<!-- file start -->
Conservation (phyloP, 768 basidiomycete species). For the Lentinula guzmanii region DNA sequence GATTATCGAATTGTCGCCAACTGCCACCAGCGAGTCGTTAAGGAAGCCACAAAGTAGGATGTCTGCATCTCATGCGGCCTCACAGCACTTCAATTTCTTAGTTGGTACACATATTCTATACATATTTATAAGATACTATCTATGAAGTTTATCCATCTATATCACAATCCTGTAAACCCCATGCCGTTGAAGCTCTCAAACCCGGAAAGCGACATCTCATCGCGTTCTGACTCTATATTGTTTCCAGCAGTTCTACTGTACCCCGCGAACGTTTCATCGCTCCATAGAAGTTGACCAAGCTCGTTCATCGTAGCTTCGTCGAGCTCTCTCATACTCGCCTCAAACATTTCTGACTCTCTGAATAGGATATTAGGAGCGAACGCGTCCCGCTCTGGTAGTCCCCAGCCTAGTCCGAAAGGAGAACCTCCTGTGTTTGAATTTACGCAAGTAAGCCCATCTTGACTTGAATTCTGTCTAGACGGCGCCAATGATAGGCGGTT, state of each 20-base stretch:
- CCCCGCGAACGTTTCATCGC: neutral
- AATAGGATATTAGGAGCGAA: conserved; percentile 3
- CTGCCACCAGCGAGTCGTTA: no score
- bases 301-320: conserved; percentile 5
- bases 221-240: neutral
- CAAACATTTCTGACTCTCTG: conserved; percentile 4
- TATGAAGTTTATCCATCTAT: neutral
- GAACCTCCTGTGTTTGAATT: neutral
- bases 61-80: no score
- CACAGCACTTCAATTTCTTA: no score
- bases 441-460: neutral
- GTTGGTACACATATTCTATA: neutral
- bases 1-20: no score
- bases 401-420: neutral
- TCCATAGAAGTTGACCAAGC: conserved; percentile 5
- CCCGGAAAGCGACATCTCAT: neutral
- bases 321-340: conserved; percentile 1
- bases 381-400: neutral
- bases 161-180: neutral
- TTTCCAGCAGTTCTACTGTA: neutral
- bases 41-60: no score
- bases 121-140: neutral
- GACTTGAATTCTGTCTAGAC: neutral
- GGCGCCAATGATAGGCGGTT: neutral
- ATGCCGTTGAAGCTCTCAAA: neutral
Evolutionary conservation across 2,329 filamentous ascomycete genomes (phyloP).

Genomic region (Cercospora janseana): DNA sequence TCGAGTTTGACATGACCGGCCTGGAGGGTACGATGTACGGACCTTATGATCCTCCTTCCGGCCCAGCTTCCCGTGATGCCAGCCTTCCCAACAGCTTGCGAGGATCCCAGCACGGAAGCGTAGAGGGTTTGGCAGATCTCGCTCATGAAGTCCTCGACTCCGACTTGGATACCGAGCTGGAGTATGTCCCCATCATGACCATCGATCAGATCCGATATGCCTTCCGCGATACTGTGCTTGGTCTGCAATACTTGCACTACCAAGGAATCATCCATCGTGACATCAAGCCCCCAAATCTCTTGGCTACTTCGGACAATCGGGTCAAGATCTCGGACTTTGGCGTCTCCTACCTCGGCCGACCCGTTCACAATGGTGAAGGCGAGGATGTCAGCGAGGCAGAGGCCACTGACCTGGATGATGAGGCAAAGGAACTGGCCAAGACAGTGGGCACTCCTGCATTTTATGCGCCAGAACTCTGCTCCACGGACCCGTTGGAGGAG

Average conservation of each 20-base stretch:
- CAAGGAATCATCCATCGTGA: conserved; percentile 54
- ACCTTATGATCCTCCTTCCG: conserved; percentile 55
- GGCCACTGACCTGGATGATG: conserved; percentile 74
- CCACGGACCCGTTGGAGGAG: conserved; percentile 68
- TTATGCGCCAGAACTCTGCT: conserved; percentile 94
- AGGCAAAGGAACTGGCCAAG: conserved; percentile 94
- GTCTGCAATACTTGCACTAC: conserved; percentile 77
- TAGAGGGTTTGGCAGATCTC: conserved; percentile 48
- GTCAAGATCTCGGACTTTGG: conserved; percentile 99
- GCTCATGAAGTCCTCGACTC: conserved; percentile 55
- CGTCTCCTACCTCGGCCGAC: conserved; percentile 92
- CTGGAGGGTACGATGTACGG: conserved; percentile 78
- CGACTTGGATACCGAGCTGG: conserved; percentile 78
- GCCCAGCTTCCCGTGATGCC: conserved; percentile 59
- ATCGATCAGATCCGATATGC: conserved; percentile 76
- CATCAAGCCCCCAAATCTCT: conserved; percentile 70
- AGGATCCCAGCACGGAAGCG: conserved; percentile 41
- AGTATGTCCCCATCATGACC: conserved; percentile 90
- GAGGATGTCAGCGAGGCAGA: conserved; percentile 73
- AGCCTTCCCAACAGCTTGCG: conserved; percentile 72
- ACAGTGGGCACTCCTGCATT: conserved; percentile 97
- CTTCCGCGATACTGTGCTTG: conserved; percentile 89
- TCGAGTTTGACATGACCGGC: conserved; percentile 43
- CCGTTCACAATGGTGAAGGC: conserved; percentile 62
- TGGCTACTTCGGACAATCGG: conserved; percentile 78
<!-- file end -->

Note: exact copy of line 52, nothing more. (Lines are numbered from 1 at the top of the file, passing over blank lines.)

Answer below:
- TCGAGTTTGACATGACCGGC: conserved; percentile 43